Although Erin has had great success as a full-time photographer and a full-time marketing specialist, her heart was with the horses. Nothing energized her more than interacting with and shooting horses and their riders. With all the time and effort that goes into post-production, she didn’t want to spend her limited time on subjects her heart wasn’t invested in.

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Erin began to turn to dream ideas for shoots, from a carousel horse to an Alice in Wonderland tea party. These stylized shoots, though purely for fun and unpaid, confirmed that if Erin could do any type of photography, it would be with horses.

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Erin received the perfect opportunity to blend her love for horses, photography, and stylized shoots when Style My Ride— style blog for equestrians­—asked her to fill in for one of their regular photographers on a shoot. Style My Ride features glamorous editorial photos showing off current trends in equestrian wear. They loved her work, and asked her to come back a handful of times.

Now, Erin has transitioned to mostly shooting portraits of riders with their horses. She’s even been able to do some weddings with horses involved.

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“You don’t have to have it all figured out,” Erin shared with a smile. But her experience shows that, with persistence and determination, you can get do what you love most.

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A twentysomething’s journey to her dream job in the movies.

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Hollywood appeals to all of us. Whether you’ve dreamt of being in front of or behind the camera, there is an allure to the movies that is undeniable. However, many twentysomethings only dream of one day being involved in the film industry. Few actually act on it, and even fewer are actually successful.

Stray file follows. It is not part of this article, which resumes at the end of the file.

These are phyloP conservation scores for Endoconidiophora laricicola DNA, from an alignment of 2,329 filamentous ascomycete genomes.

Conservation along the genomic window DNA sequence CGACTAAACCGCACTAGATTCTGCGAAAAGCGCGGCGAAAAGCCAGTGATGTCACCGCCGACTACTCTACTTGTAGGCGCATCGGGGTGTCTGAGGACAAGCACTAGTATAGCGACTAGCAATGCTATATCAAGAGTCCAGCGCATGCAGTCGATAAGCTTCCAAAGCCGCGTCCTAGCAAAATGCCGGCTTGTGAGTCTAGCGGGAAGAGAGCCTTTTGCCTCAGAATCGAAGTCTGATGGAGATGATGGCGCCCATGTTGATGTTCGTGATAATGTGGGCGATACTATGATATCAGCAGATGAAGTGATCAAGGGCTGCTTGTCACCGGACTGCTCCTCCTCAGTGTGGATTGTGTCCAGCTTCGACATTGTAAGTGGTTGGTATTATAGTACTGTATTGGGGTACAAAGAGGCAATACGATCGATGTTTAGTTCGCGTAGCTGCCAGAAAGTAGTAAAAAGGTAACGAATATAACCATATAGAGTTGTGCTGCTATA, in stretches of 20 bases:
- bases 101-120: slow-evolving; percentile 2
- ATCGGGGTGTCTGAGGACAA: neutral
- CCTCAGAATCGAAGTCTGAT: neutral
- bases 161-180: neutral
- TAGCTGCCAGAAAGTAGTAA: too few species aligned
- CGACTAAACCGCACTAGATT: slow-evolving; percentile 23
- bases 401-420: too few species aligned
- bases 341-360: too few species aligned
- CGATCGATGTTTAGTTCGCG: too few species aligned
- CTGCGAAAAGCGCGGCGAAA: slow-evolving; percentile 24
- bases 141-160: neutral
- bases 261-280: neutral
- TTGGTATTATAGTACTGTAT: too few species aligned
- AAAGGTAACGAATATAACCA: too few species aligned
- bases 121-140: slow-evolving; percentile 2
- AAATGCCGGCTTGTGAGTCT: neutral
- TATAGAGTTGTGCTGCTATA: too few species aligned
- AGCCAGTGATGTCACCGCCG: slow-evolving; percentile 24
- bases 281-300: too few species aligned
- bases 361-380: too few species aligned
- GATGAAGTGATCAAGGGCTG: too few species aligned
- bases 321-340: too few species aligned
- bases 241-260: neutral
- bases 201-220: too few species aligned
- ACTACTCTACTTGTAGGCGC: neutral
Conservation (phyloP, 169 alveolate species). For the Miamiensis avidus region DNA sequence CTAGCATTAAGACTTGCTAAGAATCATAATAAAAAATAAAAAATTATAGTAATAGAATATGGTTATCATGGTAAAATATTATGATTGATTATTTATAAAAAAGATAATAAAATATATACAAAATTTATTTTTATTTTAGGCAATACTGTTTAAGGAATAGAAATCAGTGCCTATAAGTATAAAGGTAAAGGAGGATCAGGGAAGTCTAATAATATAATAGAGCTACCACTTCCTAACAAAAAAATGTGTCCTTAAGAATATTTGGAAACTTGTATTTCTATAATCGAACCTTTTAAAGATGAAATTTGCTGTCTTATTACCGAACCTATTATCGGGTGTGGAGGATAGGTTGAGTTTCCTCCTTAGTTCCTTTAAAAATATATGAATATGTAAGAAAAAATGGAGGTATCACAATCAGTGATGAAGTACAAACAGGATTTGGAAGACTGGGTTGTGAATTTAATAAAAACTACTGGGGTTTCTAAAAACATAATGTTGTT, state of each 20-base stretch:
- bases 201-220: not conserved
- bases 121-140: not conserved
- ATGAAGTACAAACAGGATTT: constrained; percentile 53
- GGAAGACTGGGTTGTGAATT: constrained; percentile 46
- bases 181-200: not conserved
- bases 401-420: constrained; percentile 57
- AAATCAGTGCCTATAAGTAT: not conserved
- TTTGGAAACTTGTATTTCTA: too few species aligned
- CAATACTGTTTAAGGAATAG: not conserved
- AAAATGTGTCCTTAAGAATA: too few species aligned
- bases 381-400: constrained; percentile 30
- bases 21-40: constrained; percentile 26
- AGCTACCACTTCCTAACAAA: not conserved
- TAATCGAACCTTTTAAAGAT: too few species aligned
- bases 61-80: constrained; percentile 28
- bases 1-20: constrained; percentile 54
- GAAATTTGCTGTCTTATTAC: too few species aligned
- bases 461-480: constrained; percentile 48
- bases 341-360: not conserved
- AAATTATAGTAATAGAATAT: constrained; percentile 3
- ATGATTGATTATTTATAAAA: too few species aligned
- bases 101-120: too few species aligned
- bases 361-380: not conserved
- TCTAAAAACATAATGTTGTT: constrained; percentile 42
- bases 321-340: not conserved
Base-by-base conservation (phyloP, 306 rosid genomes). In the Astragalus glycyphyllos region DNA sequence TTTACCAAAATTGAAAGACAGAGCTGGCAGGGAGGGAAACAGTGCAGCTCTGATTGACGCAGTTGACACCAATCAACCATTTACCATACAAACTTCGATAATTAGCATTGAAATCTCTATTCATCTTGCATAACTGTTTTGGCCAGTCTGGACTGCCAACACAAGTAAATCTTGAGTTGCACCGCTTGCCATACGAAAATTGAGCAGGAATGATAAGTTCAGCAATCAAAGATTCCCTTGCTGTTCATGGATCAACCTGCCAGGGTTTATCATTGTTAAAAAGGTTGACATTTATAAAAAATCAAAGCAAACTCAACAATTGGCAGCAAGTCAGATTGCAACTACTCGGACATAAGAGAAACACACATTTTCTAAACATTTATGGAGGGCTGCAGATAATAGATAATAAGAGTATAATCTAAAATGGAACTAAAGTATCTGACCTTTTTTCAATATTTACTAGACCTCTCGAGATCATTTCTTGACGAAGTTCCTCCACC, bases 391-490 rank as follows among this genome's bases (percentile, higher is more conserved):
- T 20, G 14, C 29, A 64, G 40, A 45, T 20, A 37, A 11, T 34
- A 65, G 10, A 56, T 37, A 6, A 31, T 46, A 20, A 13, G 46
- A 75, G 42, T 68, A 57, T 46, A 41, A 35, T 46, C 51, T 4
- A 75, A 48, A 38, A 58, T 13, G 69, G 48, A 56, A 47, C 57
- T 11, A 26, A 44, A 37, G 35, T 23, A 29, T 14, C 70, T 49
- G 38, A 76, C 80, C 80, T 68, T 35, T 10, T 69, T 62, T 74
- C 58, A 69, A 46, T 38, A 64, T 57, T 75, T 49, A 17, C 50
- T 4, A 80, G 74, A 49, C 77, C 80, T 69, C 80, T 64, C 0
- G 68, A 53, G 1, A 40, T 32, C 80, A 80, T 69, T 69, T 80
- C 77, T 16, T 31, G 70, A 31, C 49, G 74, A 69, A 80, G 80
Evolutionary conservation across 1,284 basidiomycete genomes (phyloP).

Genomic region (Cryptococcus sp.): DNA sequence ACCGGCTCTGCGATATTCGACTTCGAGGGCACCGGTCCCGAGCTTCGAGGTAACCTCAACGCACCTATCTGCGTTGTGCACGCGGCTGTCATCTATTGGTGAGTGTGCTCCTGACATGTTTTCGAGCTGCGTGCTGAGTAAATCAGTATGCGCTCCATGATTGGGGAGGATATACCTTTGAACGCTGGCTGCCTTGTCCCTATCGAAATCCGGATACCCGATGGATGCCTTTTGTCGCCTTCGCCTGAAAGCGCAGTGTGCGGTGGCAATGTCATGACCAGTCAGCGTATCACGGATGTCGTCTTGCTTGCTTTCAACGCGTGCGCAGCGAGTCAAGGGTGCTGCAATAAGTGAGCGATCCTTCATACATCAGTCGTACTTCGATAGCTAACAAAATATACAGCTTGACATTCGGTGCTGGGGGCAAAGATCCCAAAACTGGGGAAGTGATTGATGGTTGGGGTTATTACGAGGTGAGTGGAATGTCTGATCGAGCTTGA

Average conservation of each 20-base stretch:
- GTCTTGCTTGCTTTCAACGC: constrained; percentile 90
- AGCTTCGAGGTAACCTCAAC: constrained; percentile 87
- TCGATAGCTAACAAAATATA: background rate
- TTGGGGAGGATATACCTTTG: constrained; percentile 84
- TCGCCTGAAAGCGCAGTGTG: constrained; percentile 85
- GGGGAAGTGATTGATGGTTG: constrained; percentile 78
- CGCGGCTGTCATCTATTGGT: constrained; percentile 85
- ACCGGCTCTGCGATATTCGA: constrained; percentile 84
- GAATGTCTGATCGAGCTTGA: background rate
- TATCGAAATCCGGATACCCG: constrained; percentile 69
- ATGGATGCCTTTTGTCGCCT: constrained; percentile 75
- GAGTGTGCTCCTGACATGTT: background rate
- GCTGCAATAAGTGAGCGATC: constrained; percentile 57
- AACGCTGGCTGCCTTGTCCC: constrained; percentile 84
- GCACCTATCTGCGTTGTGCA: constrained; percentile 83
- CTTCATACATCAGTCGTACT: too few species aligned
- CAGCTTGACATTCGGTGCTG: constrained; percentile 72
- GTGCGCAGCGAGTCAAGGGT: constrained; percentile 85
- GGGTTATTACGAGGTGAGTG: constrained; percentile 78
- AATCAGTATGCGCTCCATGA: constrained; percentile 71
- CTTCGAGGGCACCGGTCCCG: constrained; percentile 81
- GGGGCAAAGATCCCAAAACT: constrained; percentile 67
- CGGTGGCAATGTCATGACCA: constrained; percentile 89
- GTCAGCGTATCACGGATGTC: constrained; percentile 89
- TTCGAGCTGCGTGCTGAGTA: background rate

But Caroline, 22, is a shining example of a twentysomething who has made her dreams come true. “Experience is really how much time it takes you to do something,” she contemplated, in reference to her whirlwind of a year almost single-handedly filming the feature film, A Larger Life, set to release at festivals hopefully sometime in 2014.

A year and a half year ago, Caroline was based in Los Angeles, editing hundreds of hours of audition footage for the Real Housewives of Orange County. Her life-changing moment occurred when she got a call from a family friend about a project he’d been telling her about for years. The project was a semi-autobiographical film about a small town lawyer and how his choices have made an impact on the different generations in his town.

Caroline said yes, and flew to the small of town, Cedartown, Georgia, to what she initially thought would be a few months of production.  When she arrived, they started filming immediately to make the most of her time, despite the practically non-existent pre-production.

Working through these setbacks, with a crew of only ten people, Caroline gained a wealth of experience in only a short amount of time.  She wore many hats: cinematographer, story editor, producer, lighting master, and post-production editor. But primarily, she gained invaluable experience as a Director of Photography, her dream job.

Caroline started this process alone, thinking she could just do all the editing, but soon realized the need for team. “You really can’t do it alone,” she stated. Taking on many roles during the production process gave her experience she could never receive elsewhere, but she also learned the value of relying on others.

When it comes to new projects, Caroline and a producer friend are looking at buying the rights to one of their favorite books and turning it into another feature film.  This time, though, Caroline will have more of a role on the front end, with the story and creative development, but of course she would love to have a chance at Director of Photography again, and eventually move on to doing more large scale projects in that role.

At the end of this year, a much longer one than anticipated, Caroline is glad that it took as long as it did.  “It just goes to show that a nearly impossible project can actually be done, even if it’s a mess in the beginning and most of the way through– just give it time,” she reflected. And most importantly, she is well on her way to a successful career as a Director of Photography – something most of us can only dream of.